What We’re Reading: Martin Luther King, Jr.’s 1964 Nobel Lecture on Racial Injustice, Poverty, and War
On December 11, 1964, the day after he accepted the Nobel Peace Prize, Dr. Martin Luther King, Jr. gave this lecture at the University of Oslo in Norway. In the lecture, he discussed what he said was “the most pressing problem facing mankind today,” which is a moral and spiritual poverty. As King put it:
"This problem of spiritual and moral ‘lag,’ which constitutes modern man’s chief dilemma, expresses itself in three larger problems which grow out of man’s ethical infantilism. Each of these problems, while appearing to be separate and isolated, is inextricably bound to the other. I refer to racial injustice, poverty, and war."
Dr. King outlined the need to find a solution to all three of these great human problems, and when he addressed the issue of poverty, he outlined the need for aid not only for international but for domestic poverty.
"So it is obvious that if man is to redeem his spiritual and moral ‘lag,’ he must go all out to bridge the social and economic gulf between the ‘haves’ and the ‘have nots’ of the world. Poverty is one of the most urgent items on the agenda of modern life. There is nothing new about poverty. What is new, however, is that we have the resources to get rid of it."
You may read the lecture transcript at nobelprize.org or listen to an excerpt by clicking here.
Today, nearly 50 years later, the issues that Dr. King implored his audience to address are still urgent societal problems that need solutions. So today, in honor of Martin Luther King’s birthday, how will you answer his call? Will you address this BIG need for an end to injustice, violence and poverty? How and where will you embody God’s agape love — an unlimited loving kindness, charity, towards all people — which King described as “the love of God operating in the human heart?” At Opportunity International, we strive to embody this agape love in our work, bringing financial solutions to families, enabling them to work themselves out of poverty, to give their children a better future, and offering them the tools to live with dignity and find a voice–a “somebodiness,” as King termed it–in their community.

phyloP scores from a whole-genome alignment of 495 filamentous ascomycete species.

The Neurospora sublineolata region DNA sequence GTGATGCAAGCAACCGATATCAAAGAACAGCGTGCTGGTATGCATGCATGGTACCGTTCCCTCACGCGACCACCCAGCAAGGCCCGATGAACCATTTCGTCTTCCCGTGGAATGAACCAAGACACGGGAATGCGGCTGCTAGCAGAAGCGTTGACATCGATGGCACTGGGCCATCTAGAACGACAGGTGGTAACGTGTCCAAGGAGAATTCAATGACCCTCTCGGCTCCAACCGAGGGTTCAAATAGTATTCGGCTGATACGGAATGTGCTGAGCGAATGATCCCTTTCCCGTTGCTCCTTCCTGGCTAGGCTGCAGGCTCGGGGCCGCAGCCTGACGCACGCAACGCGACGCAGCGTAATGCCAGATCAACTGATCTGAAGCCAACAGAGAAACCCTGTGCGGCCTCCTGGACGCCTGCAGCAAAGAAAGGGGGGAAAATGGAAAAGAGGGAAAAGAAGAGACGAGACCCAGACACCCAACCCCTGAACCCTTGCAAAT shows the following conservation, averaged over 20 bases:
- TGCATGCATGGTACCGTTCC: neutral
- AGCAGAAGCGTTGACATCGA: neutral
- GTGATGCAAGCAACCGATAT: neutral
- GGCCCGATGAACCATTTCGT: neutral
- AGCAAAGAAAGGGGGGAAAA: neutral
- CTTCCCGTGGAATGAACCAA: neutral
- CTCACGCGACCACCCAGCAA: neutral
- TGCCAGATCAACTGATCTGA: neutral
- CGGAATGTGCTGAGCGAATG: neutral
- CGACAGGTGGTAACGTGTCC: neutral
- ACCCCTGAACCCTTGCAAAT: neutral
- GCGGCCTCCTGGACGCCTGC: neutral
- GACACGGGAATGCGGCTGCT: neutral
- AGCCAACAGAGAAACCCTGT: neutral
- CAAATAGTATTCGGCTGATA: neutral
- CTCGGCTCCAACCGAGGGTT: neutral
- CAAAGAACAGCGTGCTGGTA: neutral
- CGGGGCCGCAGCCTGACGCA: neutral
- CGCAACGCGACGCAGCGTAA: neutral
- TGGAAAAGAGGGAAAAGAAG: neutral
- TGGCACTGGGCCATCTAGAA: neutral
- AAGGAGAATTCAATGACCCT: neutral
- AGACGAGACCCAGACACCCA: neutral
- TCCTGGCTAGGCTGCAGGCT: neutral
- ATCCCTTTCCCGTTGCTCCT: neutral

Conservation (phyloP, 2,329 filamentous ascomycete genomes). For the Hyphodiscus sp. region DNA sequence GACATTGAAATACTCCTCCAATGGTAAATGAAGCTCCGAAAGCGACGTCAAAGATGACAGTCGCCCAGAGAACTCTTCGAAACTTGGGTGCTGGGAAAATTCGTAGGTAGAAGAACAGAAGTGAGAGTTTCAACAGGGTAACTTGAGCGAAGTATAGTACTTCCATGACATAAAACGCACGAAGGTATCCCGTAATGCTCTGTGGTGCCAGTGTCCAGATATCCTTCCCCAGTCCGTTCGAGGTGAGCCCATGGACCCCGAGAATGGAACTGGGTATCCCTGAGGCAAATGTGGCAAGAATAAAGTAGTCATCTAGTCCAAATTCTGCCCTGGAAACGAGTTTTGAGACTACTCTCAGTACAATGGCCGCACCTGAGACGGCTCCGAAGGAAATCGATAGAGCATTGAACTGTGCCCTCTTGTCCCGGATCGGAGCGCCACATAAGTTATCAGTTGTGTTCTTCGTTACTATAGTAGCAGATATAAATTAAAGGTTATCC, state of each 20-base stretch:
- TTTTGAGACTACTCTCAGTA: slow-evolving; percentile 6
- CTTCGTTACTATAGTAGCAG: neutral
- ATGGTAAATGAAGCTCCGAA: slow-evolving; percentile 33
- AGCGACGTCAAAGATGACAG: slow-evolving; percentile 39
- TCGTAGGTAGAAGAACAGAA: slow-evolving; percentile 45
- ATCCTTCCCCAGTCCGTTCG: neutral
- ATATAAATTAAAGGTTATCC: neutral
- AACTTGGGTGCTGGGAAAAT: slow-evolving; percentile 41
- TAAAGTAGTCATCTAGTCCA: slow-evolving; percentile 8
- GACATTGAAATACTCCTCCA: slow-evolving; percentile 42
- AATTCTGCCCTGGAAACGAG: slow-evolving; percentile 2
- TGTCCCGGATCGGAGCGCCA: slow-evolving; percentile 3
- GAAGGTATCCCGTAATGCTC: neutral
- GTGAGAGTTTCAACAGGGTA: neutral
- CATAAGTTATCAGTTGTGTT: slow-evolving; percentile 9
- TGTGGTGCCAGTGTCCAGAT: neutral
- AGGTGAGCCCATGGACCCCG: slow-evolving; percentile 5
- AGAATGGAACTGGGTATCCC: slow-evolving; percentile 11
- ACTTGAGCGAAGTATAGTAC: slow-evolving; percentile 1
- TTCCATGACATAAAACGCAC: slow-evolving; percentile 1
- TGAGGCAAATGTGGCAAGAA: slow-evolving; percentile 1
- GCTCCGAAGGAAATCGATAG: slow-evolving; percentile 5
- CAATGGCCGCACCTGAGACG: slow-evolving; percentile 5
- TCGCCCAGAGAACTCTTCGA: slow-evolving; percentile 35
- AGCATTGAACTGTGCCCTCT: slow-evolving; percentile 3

Let today, Martin Luther King Day, be the catalyst that prompts you to get involved with life-changing work that addresses economic and social injustice. Consider contributing to Opportunity’s fundraising efforts at opportunity.org/give or visit opportunity.org/be-tinvolved to take action. We hope that Dr. King’s legacy will inspire you today and all days.